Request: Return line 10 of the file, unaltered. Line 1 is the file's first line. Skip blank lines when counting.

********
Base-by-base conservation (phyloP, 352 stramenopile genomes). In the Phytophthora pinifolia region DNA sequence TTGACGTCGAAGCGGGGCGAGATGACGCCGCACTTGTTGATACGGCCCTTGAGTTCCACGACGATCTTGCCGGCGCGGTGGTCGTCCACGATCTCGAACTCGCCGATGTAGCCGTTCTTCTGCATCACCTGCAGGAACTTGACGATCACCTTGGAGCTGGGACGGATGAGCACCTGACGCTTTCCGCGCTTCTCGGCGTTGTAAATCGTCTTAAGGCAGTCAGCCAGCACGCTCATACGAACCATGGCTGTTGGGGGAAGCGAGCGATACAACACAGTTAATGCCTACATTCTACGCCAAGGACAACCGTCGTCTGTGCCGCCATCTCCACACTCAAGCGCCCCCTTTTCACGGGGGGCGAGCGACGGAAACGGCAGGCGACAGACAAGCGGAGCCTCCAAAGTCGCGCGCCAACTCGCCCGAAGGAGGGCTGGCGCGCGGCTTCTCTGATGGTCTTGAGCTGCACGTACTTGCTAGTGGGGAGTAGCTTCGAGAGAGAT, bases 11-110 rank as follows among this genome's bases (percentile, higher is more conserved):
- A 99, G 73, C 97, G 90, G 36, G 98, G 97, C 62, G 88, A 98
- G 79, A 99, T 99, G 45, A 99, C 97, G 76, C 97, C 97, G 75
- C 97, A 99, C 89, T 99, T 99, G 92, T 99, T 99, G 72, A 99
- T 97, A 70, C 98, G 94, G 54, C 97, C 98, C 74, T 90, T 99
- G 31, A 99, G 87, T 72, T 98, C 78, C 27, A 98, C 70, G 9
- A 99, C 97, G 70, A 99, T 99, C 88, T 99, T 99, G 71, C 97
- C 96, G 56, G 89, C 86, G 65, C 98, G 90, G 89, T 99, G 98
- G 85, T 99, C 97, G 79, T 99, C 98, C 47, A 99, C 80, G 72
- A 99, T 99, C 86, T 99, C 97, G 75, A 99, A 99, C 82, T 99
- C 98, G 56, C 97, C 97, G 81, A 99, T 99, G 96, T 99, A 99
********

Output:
- A 99, T 99, C 86, T 99, C 97, G 75, A 99, A 99, C 82, T 99